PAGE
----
If you suffered the death of an immediate family member due to the negligence of another, Colorado law allows you to seek compensation for damages—including the loss of financial support and loss of benefits—through a wrongful death claim.
The Denver attorneys at the Frickey Law Firm understand that no amount of money is adequate when a loved one has lost his or her life, but we also know that a successful wrongful death claim can ease some of the financial burdens you’re facing as you and other surviving family try to move forward. Please call 303-237-7373 for a complimentary consultation with one of our experienced wrongful death lawyers if someone else’s carelessness contributed to the death of a family member.
What Is Wrongful Death?
Wrongful death law applies to situations in which an individual dies due to the negligent, reckless or intentional actions of another person or entity. A wrongful death claim may stem from circumstances that include but are not limited to:
- Motor vehicle accidents caused by drunk or otherwise careless drivers
- Defective consumer products, including faulty vehicles and vehicle parts
- Dangerous prescription drugs or medical devices
- Medical errors, such as a physician’s failure to diagnose a treatable condition
While every state has wrongful death laws, individual states vary on which family members and other beneficiaries are eligible to recover damages. Colorado’s Wrongful Death Act allows a surviving spouse the initial and exclusive rights to file a claim within the first year after an individual’s death; thereafter, the spouse and any surviving children may bring a claim. If no spouse or children survive the decedent, the parents of the deceased may pursue a wrongful death claim.
How Does a Wrongful Death Lawsuit Work?
Wrongful death cases are civil lawsuits filed on behalf of a spouse, other surviving immediate family members, or a designated beneficiary. Like other types of personal injury claims, wrongful death suits are bound by statutes of limitations, or timeframes in which a plaintiff must file a lawsuit seeking damages.
Wrongful death claims in Colorado must be filed within two years of the date of a person’s death. In the first year following an individual’s death, only his or her spouse may bring a wrongful death claim, although the spouse may also include additional heirs as plaintiffs; if the decedent was unmarried, other heirs or a designated beneficiary may file a claim. After the first year, both the spouse and any children of the deceased may seek damages; in the event that the decedent died without a spouse, children or a beneficiary, the decedent’s parents may file a wrongful death claim at any time during the two-year statute of limitations.
According to Colorado law, this deadline may be extended if the defendant conceals facts relevant to the claim or if the plaintiff suffers a disability that affects his or her ability to pursue timely legal action. While discussing a wrongful death case can be emotionally difficult, it’s in your best interests to consult with a knowledgeable wrongful death attorney as soon as possible to ensure that evidence and other relevant information is preserved.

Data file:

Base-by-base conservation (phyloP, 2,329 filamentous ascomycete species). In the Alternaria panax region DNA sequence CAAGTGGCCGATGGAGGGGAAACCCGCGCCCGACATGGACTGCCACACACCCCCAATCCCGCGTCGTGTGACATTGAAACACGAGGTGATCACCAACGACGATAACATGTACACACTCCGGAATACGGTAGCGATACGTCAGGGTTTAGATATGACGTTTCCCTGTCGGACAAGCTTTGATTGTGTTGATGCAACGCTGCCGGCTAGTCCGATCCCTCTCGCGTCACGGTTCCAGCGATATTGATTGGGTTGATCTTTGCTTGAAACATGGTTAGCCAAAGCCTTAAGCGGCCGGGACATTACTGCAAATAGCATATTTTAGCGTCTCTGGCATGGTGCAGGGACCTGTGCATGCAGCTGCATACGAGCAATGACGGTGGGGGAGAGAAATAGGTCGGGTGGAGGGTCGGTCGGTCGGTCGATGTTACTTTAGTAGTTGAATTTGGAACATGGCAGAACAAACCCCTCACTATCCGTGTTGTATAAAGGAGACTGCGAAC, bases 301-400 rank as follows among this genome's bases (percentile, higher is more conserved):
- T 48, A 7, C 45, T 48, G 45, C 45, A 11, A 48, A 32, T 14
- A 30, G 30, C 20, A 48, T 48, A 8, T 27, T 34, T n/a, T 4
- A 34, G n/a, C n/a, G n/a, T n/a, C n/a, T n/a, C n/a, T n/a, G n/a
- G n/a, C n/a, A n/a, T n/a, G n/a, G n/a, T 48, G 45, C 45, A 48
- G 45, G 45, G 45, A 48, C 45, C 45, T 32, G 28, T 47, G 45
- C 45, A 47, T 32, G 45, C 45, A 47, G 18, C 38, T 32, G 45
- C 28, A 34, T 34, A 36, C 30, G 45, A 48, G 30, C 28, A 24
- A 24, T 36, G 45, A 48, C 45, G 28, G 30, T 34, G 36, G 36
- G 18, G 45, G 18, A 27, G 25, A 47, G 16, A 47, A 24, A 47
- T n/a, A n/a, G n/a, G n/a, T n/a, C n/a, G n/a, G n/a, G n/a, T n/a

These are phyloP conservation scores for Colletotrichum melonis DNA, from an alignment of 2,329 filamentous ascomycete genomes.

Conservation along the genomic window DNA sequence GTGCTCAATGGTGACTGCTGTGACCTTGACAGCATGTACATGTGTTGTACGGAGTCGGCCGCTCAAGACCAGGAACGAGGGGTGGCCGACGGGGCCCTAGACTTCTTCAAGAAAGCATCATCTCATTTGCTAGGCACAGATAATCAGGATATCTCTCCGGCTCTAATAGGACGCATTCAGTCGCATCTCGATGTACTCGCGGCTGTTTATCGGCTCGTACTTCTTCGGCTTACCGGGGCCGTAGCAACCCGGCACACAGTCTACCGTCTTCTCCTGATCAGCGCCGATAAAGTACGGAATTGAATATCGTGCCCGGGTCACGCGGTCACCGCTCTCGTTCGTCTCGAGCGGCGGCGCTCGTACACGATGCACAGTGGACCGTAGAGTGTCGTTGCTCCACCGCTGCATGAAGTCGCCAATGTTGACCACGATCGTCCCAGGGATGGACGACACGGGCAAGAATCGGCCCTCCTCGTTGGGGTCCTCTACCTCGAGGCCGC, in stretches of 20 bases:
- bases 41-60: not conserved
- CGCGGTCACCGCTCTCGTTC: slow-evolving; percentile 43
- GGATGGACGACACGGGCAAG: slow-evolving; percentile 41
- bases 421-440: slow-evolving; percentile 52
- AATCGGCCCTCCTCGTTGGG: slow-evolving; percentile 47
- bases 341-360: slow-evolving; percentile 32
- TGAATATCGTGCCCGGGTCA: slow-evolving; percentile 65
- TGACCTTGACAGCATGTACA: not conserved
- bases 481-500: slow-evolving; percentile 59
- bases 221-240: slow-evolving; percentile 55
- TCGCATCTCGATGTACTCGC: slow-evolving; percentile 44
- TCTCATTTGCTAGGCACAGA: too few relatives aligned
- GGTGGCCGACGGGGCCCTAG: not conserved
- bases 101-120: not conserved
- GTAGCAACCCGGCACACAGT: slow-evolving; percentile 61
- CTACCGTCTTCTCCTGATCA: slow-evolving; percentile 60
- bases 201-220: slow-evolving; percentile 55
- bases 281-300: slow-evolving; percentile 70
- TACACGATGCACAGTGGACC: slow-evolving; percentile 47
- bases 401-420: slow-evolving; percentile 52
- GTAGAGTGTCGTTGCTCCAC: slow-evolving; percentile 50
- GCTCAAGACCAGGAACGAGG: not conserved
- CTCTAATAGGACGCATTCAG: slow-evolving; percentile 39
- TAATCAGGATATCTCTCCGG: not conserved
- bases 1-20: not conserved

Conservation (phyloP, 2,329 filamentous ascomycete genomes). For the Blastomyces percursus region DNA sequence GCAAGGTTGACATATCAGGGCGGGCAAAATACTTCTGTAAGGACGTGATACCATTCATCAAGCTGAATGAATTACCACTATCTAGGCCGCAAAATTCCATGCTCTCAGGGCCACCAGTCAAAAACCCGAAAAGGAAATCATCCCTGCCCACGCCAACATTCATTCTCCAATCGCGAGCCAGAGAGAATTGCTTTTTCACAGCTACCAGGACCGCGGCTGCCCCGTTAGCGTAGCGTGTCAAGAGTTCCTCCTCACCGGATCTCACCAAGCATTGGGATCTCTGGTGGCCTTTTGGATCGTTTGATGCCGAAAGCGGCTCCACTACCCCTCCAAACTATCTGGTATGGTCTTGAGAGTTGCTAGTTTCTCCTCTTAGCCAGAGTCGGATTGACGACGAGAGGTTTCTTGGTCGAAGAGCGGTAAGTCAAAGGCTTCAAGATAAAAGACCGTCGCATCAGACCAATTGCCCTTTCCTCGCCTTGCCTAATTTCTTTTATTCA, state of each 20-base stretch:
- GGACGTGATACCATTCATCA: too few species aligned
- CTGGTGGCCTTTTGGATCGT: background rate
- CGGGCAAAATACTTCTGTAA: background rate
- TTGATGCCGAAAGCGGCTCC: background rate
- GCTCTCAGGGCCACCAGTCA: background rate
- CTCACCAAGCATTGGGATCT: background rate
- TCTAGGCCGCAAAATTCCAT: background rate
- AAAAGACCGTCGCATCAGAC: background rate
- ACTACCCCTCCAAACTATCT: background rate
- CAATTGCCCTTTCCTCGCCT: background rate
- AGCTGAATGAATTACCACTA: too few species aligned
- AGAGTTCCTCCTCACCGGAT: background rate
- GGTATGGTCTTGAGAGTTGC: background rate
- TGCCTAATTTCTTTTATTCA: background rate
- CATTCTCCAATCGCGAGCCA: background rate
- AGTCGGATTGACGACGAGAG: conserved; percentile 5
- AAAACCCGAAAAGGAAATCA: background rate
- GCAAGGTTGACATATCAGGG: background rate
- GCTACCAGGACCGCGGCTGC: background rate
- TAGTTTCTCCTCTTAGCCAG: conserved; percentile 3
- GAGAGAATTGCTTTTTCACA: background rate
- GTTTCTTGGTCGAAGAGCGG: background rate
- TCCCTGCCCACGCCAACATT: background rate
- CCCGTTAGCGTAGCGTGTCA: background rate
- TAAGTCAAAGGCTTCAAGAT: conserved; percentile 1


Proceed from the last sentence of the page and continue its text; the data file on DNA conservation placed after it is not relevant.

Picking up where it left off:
Compensation in Wrongful Death Claims
Financial compensation in wrongful death cases may include economic and noneconomic damages. Economic damages are based on hard figures, such as funeral and burial expenses, and loss of income and benefits; noneconomic damages may include money for pain and suffering, and loss of companionship.
Under the Colorado Wrongful Death Act and related statutes, some damages are capped and other damages are bound by whether the deceased left behind dependents, such as a spouse or minor children. In general terms, damages in wrongful death cases may include compensation for:
- Lost wages and other financial support the decedent would likely have earned
- Loss of benefits, such as health insurance or pension
- Any related medical expenses incurred by the deceased prior to death
- Funeral and burial costs
- Pain and suffering or mental anguish
- Loss of companionship or consortium
In some cases, a court may also award punitive damages, which is additional compensation intended to punish the defendant for reckless behavior and deter others from engaging in a similarly negligent manner. Your attorney can help you understand specific damages to which you and other family members may be entitled.
How a Wrongful Death Lawyer Can Help You
Good wrongful death lawyers are not only skilled attorneys, but compassionate people dedicated to helping you relieve the stress and financial burdens you’re facing while allowing you and your family the space you need to grieve and begin to move ahead with your lives.
The foundations for wrongful death lawsuits are often the same as those for personal injury cases. The accomplished attorneys at the Frickey Law Firm have an extensive record of success in personal injury and wrongful death claims, and we have the trial experience necessary to fight for you in court when settlement offers are inadequate for your needs. We also offer our services on a contingent-fee basis, which means you don’t pay unless we achieve a settlement or court award on your behalf.
Why Choose Frickey Law Firm
Working with a capable wrongful death lawyer can improve your chance to receive fair compensation, provide peace of mind during a difficult time, and help you establish realistic expectations for damages and the duration of your case.
If you lost a family member due to the negligent, reckless or intentional behavior of another, please contact the Frickey Law Firm at 303-237-7373 for your complimentary consultation. Our wrongful death attorneys are proud to fight for injury victims and their families from Lakewood, Boulder and the greater Denver area.